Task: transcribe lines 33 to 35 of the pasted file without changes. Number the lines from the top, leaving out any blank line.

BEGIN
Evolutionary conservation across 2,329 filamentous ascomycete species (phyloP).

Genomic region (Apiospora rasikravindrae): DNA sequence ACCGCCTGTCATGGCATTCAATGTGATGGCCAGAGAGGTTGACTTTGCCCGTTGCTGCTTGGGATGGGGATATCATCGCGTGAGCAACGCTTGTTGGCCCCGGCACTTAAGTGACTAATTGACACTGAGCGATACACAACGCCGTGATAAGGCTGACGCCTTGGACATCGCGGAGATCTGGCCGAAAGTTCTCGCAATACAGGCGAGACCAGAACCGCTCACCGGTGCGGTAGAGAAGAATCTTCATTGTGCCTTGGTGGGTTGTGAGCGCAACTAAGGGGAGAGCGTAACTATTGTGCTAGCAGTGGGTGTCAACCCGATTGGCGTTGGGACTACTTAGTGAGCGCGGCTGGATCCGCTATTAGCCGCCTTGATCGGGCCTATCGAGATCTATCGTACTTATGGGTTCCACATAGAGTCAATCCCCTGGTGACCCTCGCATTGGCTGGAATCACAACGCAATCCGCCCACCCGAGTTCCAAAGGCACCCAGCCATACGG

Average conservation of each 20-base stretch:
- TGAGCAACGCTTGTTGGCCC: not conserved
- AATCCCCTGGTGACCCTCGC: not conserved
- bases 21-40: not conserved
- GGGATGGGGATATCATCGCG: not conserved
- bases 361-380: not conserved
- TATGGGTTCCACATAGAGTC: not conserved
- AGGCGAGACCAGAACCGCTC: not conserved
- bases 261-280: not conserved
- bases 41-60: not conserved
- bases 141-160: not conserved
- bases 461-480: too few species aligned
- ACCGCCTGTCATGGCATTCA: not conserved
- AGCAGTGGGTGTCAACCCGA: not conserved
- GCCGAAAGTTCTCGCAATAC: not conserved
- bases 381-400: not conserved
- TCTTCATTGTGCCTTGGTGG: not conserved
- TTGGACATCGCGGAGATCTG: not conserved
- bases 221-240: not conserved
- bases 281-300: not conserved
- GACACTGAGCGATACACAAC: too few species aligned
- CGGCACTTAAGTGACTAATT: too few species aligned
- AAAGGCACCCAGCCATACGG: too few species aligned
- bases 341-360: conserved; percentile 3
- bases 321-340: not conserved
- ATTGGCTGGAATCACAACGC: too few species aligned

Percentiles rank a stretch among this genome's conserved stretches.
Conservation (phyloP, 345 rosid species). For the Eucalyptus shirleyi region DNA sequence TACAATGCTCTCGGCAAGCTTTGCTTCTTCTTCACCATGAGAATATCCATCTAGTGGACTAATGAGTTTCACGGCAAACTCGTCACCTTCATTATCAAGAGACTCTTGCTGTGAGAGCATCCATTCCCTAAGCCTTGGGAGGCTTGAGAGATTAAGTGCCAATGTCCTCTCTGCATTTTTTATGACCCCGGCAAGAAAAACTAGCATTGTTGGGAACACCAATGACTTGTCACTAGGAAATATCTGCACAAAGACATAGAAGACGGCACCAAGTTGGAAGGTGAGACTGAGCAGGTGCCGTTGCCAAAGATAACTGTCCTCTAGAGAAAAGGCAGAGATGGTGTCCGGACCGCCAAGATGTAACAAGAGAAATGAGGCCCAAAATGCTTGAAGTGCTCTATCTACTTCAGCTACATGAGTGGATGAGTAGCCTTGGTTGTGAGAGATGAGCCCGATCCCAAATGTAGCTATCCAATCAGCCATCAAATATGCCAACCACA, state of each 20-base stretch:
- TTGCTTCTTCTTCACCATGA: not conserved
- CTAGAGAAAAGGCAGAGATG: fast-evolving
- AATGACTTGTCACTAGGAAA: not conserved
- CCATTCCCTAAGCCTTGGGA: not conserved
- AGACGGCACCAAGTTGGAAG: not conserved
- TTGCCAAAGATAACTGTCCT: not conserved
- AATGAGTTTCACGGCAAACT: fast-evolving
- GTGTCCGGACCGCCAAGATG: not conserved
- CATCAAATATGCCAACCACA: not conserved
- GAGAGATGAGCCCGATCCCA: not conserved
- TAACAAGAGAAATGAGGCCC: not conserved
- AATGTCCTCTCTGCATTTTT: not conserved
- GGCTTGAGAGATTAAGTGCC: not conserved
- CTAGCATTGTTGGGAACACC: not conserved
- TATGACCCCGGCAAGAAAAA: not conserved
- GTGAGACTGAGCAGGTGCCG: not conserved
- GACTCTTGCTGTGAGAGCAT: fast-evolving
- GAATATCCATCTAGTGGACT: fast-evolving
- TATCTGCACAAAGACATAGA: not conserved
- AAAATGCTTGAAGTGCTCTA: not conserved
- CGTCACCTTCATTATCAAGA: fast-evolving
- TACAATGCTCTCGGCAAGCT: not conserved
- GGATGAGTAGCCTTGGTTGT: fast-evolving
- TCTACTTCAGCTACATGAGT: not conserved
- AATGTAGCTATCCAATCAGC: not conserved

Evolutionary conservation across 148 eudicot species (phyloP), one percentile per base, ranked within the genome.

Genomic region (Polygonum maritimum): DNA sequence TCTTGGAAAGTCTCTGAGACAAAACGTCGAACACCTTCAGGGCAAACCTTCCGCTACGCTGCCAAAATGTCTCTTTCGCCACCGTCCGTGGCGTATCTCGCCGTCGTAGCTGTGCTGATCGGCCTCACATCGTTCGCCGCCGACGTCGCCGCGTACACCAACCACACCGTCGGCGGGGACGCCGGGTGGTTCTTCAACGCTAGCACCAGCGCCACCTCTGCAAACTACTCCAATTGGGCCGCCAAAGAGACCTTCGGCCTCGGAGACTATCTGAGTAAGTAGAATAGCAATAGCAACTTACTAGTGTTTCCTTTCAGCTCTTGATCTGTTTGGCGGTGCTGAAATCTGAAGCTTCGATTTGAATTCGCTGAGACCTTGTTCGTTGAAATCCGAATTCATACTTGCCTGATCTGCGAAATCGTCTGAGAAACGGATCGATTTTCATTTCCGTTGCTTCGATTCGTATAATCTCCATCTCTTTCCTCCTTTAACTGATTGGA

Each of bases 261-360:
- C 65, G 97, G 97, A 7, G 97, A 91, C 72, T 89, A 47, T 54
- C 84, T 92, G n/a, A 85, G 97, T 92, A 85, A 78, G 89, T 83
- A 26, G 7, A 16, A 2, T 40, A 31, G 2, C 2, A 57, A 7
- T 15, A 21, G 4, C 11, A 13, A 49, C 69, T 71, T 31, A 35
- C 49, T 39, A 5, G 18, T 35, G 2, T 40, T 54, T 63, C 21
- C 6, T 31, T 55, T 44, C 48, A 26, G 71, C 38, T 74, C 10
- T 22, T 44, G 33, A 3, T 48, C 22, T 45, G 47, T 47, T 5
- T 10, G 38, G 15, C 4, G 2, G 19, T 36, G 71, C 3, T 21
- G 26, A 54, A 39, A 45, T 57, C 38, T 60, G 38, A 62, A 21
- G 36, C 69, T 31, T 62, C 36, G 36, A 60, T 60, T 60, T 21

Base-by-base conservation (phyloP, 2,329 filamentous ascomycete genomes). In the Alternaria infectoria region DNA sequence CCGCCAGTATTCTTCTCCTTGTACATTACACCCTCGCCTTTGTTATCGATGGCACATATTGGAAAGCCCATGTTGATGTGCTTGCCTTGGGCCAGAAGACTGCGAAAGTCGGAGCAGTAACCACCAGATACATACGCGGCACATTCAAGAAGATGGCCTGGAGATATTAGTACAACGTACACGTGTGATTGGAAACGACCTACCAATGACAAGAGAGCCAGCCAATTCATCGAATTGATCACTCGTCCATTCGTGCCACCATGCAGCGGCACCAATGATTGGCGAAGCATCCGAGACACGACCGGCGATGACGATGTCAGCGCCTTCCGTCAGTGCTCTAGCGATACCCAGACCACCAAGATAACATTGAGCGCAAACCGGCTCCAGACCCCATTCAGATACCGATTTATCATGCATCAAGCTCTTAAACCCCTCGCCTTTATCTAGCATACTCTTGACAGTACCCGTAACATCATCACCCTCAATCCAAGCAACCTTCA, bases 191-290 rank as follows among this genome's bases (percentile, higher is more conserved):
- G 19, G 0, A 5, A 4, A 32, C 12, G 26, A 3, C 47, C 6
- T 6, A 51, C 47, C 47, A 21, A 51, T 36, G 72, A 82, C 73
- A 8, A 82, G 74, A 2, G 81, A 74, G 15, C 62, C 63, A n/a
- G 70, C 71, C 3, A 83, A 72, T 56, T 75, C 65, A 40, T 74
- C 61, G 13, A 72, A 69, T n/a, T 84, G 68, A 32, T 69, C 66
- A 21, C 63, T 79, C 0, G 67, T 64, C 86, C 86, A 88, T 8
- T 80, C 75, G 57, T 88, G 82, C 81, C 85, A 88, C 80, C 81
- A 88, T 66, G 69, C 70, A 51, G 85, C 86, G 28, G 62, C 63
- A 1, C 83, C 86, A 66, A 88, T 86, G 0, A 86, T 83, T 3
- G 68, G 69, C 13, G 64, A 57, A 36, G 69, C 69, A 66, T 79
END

- AATGACTTGTCACTAGGAAA: not conserved
- CCATTCCCTAAGCCTTGGGA: not conserved
- AGACGGCACCAAGTTGGAAG: not conserved